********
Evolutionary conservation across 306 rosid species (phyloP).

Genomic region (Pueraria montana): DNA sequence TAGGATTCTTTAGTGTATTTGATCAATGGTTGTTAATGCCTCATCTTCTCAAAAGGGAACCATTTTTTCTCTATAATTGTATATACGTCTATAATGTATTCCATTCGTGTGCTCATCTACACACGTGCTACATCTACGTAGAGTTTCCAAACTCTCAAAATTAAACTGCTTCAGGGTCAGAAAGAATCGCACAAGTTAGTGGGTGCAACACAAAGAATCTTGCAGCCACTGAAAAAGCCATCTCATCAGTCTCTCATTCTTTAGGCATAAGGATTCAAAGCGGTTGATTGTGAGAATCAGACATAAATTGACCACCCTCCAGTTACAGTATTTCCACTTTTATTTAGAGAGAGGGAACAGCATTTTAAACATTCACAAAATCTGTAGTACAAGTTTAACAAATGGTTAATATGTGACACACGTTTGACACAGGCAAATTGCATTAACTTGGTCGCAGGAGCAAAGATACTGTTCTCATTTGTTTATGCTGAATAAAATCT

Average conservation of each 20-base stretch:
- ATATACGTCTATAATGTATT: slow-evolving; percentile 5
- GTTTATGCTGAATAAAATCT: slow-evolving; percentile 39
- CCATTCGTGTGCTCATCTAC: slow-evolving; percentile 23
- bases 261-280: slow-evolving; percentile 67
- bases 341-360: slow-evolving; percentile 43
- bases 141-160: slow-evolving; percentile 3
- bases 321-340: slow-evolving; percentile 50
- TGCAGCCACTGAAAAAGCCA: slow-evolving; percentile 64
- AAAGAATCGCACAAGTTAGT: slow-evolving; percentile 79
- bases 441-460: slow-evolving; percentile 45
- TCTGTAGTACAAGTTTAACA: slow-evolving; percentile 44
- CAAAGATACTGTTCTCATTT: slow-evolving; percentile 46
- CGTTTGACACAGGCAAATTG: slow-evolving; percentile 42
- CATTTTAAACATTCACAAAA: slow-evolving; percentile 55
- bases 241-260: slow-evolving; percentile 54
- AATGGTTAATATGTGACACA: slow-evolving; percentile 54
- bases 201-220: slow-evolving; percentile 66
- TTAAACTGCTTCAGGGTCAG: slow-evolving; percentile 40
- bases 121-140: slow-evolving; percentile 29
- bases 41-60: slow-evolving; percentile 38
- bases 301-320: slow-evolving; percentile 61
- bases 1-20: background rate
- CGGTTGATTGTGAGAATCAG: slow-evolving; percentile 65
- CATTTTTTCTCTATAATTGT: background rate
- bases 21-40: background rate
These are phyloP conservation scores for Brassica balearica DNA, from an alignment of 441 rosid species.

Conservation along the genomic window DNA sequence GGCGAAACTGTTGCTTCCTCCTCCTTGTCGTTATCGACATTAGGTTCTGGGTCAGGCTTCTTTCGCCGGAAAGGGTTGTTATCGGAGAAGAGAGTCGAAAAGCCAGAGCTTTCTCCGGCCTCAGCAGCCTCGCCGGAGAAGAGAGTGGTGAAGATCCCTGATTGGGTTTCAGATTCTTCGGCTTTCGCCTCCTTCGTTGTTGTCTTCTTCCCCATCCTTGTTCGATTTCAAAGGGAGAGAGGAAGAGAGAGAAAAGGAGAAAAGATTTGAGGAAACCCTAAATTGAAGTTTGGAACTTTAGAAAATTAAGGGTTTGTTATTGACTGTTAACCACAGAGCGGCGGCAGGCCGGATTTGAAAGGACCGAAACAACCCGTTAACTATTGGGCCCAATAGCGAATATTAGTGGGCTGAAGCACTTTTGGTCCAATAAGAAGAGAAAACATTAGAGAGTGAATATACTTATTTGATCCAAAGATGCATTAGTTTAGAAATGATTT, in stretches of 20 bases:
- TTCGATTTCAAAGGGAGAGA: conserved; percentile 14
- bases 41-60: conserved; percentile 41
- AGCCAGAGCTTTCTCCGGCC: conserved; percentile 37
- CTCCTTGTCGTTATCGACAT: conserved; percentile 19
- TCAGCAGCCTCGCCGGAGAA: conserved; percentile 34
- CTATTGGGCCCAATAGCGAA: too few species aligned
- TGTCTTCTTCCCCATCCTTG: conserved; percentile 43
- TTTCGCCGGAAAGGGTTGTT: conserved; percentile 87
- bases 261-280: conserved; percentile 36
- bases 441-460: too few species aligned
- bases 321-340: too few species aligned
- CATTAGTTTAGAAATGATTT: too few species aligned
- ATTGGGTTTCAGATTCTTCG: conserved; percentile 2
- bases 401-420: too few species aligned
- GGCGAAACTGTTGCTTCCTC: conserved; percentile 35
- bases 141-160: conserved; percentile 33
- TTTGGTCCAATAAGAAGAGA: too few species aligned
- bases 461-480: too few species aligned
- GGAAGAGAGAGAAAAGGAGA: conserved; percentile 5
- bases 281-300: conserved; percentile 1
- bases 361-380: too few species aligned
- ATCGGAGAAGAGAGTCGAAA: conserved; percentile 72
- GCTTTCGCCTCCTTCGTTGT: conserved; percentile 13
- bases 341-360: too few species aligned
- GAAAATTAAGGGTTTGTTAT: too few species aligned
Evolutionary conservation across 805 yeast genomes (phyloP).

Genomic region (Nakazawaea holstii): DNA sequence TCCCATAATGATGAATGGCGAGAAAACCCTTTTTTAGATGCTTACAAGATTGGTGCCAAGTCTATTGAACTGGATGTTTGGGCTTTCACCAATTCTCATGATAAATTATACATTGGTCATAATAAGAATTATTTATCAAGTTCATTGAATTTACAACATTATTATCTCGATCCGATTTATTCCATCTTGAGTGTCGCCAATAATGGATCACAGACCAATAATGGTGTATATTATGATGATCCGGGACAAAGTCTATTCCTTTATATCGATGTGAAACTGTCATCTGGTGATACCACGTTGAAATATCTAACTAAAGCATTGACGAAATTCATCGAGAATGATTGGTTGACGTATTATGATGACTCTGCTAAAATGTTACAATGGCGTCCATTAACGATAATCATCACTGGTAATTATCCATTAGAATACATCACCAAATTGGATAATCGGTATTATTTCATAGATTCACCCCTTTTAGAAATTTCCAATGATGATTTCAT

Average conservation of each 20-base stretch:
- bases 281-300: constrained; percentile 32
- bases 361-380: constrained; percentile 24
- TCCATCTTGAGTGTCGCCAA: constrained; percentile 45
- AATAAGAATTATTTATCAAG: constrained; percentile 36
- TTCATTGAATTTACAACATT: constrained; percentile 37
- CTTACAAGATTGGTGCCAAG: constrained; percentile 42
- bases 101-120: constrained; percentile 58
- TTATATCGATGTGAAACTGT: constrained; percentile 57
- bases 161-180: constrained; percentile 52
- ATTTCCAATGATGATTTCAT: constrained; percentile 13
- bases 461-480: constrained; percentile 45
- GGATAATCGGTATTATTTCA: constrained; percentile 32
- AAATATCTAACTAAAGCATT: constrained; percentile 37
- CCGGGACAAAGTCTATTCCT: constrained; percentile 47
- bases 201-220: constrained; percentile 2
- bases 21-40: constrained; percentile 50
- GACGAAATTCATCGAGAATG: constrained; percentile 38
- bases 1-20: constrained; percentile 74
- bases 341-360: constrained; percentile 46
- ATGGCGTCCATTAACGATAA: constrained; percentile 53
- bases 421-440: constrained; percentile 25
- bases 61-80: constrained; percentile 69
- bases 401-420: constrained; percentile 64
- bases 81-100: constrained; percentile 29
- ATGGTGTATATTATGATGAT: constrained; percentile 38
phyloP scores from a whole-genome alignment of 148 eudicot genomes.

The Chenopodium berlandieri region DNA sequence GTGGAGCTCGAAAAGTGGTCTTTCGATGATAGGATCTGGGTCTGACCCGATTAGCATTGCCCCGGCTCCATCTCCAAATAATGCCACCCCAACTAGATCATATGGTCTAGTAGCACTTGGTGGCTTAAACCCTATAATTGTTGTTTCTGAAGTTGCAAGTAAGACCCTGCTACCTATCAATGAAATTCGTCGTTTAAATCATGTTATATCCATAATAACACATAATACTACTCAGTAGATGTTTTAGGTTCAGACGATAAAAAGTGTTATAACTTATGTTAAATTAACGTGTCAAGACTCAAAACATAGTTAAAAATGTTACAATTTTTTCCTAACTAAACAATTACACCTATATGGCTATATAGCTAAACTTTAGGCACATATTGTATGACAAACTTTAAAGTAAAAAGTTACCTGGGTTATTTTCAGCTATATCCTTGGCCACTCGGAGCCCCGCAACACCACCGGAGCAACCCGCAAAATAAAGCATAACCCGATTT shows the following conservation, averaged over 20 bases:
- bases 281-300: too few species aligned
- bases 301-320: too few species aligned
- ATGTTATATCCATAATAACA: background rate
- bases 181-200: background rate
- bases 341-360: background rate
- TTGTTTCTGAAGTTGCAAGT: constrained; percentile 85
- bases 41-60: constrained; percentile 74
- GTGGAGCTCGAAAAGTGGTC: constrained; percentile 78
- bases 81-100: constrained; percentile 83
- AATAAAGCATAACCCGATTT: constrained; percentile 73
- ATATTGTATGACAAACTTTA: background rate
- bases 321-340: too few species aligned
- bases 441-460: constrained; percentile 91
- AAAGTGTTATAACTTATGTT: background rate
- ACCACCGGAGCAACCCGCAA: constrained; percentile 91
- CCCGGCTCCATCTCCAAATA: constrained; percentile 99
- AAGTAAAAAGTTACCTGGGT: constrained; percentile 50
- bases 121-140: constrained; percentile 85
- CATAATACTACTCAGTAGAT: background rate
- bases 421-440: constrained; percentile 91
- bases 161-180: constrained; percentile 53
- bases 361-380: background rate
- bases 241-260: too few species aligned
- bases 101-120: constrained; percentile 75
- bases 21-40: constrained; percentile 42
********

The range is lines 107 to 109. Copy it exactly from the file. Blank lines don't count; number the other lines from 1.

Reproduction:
- bases 361-380: background rate
- bases 241-260: too few species aligned
- bases 101-120: constrained; percentile 75